Chess is an extraordinary game. Richard Reti called it “the triumph of the intellect and genius over lack of imagination; the triumph of personality over materialism”. It is, if I can put it this way, the most purely intellectual sport, and so there’s the implication that its most accomplished players are particularly gifted in this respect. Even among these grandmasters, Fischer was exceptional, and Garbus captures this well. In an era when the Soviet Union, in an effort to show their perceived intellectual superiority, invested heavily in the promotion of chess and chess-players, Fischer, a lonely child from an unremarkable and unstable Brooklyn family, developed an interest and then a passion and then an obsession which led one commentator to say that he had dedicated more time to playing chess than all of his counterparts on the Soviet team combined. Malcolm Gladwell, who makes a welcome if brief appearance as a talking head, discusses his now-famous 10,000-hour rule, which states that in order to achieve mastery at any given pursuit, you must dedicate 10,000 hours of deliberate practice to that activity. It doesn’t take much mental arithmetic to get a sense of how much time Fischer must have dedicated to his art.

Despite their many differences, I was reminded, as I watched Bobby Fischer Against the World, of Christine, the Antonio Campos film about Christine Chubbuck, a TV reporter who shot herself live on air. Both directors treat their subjects with not only empathy but something approaching affection, and this makes any accusation of exploitation a weak one. Garbus’ film is, first and foremost, a fair and fairly thorough examination of the life of what might have been the best chess player ever to play the game.

“Black Swan” (2011)

THE AUTHOR WALTER Dean Myers noted after seeing a production of Swan Lake with Erik Bruhn how significant a part the ever-present threat of violence played in Tchaikovsky’s famous ballet, and in Darren Aronofsky’s Black Swan, in which dancer Nina Sayers struggles to embody the qualities of both dimensions of the lead part, the same thing might said to be true.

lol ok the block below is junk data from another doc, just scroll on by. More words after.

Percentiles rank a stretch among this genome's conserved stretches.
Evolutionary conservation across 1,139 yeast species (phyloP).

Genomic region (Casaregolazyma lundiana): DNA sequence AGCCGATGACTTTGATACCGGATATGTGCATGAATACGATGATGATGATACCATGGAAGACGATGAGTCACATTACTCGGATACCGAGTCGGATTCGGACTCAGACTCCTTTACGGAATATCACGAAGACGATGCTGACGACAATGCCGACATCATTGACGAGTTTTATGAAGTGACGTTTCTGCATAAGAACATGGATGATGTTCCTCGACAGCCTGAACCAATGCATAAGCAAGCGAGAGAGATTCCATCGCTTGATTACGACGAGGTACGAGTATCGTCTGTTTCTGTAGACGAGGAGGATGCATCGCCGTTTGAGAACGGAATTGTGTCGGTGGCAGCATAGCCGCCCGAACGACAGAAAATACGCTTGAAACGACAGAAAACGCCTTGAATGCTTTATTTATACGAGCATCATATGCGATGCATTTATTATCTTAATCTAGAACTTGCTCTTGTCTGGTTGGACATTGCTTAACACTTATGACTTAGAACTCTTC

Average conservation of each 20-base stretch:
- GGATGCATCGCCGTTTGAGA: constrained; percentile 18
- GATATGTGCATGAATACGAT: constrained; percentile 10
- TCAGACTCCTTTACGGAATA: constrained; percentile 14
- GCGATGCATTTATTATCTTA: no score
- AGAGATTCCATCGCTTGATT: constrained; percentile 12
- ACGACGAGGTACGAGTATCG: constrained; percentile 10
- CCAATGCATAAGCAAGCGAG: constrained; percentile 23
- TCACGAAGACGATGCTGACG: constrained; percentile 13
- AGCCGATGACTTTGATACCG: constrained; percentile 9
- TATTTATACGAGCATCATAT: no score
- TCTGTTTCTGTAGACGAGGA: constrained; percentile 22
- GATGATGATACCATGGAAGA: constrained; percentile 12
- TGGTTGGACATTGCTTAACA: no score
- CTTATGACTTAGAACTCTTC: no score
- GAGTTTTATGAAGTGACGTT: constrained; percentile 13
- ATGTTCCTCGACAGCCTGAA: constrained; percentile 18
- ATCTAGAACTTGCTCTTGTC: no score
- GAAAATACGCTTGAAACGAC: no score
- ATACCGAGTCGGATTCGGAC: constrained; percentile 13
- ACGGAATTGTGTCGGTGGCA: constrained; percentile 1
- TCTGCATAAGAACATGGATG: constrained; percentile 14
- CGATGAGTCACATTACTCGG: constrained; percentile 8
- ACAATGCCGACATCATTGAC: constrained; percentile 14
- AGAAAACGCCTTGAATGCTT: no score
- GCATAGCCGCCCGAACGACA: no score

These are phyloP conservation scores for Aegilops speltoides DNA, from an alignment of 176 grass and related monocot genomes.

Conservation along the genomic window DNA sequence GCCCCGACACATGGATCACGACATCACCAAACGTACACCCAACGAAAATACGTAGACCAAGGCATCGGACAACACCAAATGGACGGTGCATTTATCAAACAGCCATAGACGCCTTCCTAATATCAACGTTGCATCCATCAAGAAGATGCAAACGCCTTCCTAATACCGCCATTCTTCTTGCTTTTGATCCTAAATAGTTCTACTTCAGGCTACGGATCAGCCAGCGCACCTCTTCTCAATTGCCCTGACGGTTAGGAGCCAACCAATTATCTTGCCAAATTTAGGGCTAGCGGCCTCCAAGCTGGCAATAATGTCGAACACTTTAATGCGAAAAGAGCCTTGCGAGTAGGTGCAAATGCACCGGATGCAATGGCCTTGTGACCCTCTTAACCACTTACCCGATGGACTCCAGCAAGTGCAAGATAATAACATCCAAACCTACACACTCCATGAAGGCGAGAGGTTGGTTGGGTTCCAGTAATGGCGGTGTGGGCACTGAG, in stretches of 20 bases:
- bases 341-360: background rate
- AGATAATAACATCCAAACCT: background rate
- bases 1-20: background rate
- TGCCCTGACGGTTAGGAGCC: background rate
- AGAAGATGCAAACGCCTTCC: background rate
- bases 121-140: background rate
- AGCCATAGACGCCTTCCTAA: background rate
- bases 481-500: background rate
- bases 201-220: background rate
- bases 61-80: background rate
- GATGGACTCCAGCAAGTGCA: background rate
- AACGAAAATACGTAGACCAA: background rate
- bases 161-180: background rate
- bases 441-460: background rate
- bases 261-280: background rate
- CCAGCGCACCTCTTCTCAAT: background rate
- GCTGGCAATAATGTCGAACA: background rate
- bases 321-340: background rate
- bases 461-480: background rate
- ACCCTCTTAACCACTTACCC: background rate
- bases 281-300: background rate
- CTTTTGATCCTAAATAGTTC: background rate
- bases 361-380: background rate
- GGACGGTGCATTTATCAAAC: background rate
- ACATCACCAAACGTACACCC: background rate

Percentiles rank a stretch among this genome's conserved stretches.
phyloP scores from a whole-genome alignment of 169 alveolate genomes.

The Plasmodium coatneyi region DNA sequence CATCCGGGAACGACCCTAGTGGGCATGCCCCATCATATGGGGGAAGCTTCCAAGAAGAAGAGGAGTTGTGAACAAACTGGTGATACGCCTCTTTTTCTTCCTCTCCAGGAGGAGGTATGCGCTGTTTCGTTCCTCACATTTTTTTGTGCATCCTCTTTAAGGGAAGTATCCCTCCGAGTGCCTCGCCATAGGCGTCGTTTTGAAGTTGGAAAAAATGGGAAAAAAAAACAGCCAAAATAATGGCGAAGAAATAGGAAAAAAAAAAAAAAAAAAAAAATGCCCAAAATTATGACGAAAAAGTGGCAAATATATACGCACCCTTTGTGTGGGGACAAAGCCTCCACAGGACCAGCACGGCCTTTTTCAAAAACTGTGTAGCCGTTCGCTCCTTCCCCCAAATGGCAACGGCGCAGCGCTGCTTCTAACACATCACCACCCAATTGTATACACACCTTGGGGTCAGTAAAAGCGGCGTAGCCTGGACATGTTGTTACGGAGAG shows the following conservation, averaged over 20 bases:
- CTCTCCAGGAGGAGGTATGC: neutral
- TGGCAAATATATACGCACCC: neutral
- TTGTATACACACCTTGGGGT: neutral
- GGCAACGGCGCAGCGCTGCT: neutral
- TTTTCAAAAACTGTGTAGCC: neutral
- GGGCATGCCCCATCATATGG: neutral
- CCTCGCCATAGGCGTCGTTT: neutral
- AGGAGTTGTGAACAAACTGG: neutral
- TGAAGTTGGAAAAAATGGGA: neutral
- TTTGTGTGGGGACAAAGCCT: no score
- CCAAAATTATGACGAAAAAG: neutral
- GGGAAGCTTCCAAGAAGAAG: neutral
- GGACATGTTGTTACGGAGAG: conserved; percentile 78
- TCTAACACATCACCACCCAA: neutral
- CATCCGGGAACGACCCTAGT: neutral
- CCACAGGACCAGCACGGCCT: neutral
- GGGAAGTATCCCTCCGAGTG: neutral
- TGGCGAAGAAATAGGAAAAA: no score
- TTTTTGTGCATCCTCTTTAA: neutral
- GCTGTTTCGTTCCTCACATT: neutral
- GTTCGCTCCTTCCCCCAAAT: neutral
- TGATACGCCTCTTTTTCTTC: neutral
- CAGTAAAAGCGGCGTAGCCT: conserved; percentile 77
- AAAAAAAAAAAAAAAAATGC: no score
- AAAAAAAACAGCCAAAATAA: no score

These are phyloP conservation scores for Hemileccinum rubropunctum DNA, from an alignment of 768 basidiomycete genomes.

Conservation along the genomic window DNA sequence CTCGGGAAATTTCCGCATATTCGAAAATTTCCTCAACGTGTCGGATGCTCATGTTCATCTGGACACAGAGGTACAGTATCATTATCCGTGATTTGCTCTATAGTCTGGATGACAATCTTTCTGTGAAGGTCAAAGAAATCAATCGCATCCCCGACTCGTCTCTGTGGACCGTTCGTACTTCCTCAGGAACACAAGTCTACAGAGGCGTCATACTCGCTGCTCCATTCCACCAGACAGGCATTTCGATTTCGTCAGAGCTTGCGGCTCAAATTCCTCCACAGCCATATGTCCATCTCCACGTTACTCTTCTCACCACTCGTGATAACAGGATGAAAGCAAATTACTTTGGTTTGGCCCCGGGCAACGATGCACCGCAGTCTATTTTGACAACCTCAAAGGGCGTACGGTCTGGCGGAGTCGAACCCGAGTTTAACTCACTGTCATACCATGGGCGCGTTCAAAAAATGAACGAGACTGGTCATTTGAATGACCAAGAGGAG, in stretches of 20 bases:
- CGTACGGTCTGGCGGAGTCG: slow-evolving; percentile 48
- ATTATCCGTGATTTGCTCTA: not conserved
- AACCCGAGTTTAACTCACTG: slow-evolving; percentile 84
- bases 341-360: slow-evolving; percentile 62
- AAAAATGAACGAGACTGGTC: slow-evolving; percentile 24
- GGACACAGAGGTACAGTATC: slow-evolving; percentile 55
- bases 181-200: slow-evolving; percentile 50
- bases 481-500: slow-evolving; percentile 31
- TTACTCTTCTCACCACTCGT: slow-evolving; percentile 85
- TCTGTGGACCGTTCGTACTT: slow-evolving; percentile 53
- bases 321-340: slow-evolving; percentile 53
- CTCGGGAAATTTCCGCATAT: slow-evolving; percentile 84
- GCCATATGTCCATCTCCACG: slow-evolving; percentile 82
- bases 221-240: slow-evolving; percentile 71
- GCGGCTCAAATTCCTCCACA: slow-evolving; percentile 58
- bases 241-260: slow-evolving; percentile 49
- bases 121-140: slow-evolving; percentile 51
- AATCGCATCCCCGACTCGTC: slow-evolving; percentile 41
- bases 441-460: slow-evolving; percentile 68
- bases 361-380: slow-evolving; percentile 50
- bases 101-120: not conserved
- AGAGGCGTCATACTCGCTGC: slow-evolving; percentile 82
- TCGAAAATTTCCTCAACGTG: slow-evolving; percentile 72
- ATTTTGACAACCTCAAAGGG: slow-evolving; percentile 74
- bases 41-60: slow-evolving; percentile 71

An angelic Natalie Portman plays Nina, a fiercely dedicated but shy and passive ballerina at the New York City Ballet. Beth McIntyre (Winona Ryder), the current prima ballerina and darling of ballet director Thomas Leroy (Vincent Cassel), is to “retire”––that’s to say, not-so-politely asked to move on––which means there is a vacancy, and one that Nina and her fellow dancers would like to fill. Thomas, however, has reservations about Nina: she is, he says, the perfect White Swan; it’s her ability to play the White Swan’s evil counterpart, the Black Swan, that he has doubts about. Meanwhile, a new dancer has joined the corps. Lily (Mila Kunis), straight off the plane, so to speak, from San Francisco, is cheerful and reckless and fun––perfect, in other words, to play the Black Swan.


Black Swan is both a psychological thriller that draws on the doppelgänger motif of stories like Edgar Allen Poe’s William Wilson and Dostoyevsky’s The Double and an allegory for the artist’s struggle for perfection, and these two threads happily co-exist without one ever overwhelming the other.


Black Swan is both a psychological thriller that draws on the doppelgänger motif of stories like Edgar Allen Poe’s William Wilson and Dostoyevsky’s The Double and an allegory for the artist’s struggle for perfection, and these two threads happily co-exist without one ever overwhelming the other. What Aronofsky and writer Andres Heinz do so well is create conditions and characterise Nina in such a way as to allow these two things this to be the case. Nina is beautiful, artistic and athletic, but her commitment to the ballet is an inheritance from her overbearing mother Erica––played brilliantly by Barbara Hershey, incidentally––who at one stage makes a point of saying that if “I hadn’t taken you to each of your classes you would have been completely lost”. It’s a line that betrays Erica’s belief that she is to credit for Nina’s success, but one that also carries a grain of truth. The role of Erica in Nina’s life allows Nina to be at the same time as an élite ballet dancer sexually naive, vulnerable and susceptible (if not prone) to mental illness. In Beth and Veronica (Ksenia Solo) we see all the envy and aggression we might ordinarily expect of an artist and athlete with Nina’s level of ability and dedication.


Natalie Portman brings this walking and talking (and dancing) contradiction of qualities to life. Her performance as Nina is her best and one of the best of recent years. She exudes such fragility that you would not be too surprised if all of a sudden she shattered into a thousand tiny pieces.